I recently received correspondence from a sarcoma patient. I do not want to divulge the name of the patient even though she has subsequently raised the issue on social media. It is quite a distressing email in many ways. As the Minister should be aware, sarcoma is a fairly rare type of cancer. It accounts for about 5% of all cancers. We presently have about 200 to 250 patients who present with this disease every year in Ireland. This sarcoma patient has been attending a particular doctor in St. Vincent's Hospital. The doctor specialises in this type of cancer and has more than 300 patients in her care as we speak. Now, the patients are horrified to learn that this talented, hard-working and knowledgeable doctor is being let go by St. Vincent's. The patients feel that the proposed replacement, while vastly experienced, does not have the sarcoma expertise and also has a very busy private practice. In short, 300 patients are sceptical that they can get the same care and attention that they currently get.
St. Vincent's University Hospital, Dublin, is in the privileged position to have a wonderful resource at a centre of excellence with the treatment of sarcoma in its oncology unit through a particular consultant who is among the few worldwide experts in the treatment of sarcoma. This centre of excellence, which has been established over the past three years, has given treatment and hope to hundreds of sarcoma patients, enhancing survival rates and in many cases making survival possible where previously little hope was given. The patients feel that this kind of expertise in such a rare cancer takes years and years of research and experience. Regrettably, this is about to change when the contract of this invaluable resource is to be terminated.
The patients do not seek to comment on the contractual issues of any member of the HSE, but to highlight how the loss of this expert resource will impact on the care and treatment in the future. This level of knowledge, experience and expertise of sarcoma cannot be replaced by an expert in another field of cancer. Yet, it seems that this is about to happen. Patients are frightened for the future. One e-mail I received described the feeling of having finally found a place that feels safe and offers so much hope, only to see it about to be taken away, not just from the 300 of today's sufferers but from the sufferers of next year and the year after. They are frightened and they want to keep this particular oncologist expert in sarcoma. If we continue with her employment, the patients are confident that we will see the survival rates improve to secure the future lives of many children and young adolescents who are about to embark on lives they have every right to enjoy.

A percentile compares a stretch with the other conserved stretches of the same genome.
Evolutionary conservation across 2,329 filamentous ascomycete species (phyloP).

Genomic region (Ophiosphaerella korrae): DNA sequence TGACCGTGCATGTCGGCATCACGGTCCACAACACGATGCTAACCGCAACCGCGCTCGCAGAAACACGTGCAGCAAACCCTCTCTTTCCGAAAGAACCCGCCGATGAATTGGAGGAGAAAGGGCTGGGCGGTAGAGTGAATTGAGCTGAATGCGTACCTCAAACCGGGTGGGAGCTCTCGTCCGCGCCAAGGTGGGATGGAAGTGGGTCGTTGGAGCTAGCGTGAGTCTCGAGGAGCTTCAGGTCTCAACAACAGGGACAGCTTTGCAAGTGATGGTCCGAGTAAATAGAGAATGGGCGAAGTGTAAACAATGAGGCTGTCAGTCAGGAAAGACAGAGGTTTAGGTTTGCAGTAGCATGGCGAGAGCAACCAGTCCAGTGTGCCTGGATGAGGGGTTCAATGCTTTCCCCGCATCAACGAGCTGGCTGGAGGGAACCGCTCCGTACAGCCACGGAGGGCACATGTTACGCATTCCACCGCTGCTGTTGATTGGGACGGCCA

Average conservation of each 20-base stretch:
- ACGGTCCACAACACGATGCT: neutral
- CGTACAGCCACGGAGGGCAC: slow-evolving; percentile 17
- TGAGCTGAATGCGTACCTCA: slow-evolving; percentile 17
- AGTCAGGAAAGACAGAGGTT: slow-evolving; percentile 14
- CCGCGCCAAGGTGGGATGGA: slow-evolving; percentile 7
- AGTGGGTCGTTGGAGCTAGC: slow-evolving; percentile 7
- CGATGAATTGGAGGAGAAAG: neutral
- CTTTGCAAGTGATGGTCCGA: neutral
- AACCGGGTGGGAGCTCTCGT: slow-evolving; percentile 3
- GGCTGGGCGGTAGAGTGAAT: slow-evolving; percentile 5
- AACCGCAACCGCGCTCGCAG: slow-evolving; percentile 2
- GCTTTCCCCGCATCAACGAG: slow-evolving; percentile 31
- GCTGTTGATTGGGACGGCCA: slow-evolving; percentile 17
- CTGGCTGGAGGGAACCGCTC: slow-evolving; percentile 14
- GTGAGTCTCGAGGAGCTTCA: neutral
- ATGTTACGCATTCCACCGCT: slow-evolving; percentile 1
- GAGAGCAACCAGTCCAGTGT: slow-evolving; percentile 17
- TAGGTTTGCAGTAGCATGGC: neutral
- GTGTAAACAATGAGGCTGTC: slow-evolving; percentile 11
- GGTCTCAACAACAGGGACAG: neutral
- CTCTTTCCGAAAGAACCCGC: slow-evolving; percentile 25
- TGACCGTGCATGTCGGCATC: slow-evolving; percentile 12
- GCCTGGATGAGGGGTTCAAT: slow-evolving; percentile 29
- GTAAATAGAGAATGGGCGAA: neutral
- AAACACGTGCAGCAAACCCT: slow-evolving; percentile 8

The patients that have received excellent treatment in St. Vincent's are very concerned that this particular expert in the area, who has built up a wealth of knowledge and experience over many years, will have her contract terminated shortly. They do not believe that the replacement can bring the same level of support and service that they require and need for what is a very challenging disease and illness. It is life-limiting in many cases. I recall the e-mail I received that spoke of having finally found a place that feels safe that is now about to be taken away.